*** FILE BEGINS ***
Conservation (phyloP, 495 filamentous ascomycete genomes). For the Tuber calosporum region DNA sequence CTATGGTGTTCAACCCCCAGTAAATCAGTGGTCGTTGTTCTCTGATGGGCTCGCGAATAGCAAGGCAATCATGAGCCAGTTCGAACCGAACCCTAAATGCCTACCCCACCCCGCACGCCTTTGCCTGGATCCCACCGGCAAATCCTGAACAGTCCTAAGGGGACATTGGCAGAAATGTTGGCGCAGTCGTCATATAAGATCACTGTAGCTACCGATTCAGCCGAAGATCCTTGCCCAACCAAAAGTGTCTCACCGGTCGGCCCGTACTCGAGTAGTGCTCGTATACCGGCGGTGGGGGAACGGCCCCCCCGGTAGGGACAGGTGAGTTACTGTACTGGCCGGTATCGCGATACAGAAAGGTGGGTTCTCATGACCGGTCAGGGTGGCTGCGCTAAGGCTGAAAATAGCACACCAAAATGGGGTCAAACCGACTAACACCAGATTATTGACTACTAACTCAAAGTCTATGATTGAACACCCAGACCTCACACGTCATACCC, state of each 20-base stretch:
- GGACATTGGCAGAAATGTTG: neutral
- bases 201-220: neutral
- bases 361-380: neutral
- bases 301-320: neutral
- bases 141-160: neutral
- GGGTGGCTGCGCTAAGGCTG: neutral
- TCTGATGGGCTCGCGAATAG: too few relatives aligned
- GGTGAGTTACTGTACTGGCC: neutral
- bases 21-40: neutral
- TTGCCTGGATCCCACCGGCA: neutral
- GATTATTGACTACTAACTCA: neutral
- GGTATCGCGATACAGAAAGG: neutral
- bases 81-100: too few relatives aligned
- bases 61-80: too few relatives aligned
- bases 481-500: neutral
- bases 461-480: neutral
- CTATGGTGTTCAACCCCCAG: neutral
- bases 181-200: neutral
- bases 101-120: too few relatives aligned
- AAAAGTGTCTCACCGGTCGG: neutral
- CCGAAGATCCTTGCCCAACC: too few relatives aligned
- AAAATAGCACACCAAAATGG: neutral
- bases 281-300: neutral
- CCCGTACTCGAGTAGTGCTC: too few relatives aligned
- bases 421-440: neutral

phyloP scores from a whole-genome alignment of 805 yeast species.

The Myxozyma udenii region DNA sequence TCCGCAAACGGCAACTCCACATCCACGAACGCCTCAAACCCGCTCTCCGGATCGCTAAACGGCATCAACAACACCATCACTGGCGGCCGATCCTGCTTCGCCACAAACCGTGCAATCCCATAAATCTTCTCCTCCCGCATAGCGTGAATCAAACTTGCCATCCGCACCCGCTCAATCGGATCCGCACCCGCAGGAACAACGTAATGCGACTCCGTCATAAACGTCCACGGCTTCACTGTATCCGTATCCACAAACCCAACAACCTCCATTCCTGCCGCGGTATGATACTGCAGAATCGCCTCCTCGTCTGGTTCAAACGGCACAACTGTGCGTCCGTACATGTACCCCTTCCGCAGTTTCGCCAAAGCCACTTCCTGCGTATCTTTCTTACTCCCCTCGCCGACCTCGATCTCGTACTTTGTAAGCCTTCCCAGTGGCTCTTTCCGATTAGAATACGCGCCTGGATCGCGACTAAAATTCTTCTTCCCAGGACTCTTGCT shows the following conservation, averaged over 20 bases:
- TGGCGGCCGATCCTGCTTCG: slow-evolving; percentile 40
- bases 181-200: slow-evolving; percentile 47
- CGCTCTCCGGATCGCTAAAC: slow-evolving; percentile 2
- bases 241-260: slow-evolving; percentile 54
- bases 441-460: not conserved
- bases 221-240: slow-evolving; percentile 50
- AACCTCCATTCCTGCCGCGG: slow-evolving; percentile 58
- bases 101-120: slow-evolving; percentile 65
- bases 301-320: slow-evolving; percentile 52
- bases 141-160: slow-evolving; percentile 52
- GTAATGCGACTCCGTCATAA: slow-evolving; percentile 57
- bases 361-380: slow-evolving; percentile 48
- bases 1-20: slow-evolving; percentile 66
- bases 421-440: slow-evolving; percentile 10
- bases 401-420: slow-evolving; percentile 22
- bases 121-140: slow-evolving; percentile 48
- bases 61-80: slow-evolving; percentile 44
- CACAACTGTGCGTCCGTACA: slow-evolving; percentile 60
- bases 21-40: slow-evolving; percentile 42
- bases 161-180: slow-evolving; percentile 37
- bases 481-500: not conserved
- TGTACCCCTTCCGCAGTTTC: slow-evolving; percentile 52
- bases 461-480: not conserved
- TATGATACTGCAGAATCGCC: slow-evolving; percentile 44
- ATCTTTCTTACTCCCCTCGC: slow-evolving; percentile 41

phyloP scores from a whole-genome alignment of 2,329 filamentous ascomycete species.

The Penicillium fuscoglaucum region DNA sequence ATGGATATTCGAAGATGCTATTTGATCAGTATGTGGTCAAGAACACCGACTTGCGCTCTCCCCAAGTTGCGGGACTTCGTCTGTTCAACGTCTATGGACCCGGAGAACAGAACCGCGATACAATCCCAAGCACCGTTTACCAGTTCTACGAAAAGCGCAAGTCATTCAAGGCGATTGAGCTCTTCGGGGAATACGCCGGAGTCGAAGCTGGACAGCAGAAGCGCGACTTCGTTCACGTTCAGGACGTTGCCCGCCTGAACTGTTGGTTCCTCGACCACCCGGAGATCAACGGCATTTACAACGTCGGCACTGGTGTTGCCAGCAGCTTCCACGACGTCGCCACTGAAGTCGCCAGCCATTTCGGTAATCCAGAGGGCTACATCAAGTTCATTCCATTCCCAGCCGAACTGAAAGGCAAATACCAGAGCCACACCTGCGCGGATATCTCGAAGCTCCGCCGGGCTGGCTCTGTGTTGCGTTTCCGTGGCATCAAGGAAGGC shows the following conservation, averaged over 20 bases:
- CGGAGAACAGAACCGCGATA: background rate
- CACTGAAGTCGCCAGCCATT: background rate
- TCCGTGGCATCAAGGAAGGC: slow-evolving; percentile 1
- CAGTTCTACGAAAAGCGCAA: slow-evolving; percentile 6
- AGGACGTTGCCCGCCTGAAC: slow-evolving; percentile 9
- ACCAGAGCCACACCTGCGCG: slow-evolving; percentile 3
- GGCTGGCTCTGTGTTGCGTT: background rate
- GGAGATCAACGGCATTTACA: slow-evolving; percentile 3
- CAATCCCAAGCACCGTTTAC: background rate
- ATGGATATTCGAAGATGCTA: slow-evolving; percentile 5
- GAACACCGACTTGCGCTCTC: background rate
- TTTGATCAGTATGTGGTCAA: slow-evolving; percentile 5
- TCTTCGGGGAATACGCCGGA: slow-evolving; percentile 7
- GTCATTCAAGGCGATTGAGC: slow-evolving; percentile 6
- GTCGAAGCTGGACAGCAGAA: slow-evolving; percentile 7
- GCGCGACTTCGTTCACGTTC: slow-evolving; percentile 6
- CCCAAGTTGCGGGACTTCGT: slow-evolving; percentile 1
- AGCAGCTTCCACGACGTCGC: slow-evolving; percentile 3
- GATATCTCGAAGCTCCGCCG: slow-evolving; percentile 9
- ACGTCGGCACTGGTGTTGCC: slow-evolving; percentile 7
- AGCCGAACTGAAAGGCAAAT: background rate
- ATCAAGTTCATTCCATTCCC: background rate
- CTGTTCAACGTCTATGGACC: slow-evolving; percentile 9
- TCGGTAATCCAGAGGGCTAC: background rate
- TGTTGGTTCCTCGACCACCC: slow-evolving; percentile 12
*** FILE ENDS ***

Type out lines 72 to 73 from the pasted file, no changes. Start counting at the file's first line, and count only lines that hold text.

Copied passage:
- CCCAAGTTGCGGGACTTCGT: slow-evolving; percentile 1
- AGCAGCTTCCACGACGTCGC: slow-evolving; percentile 3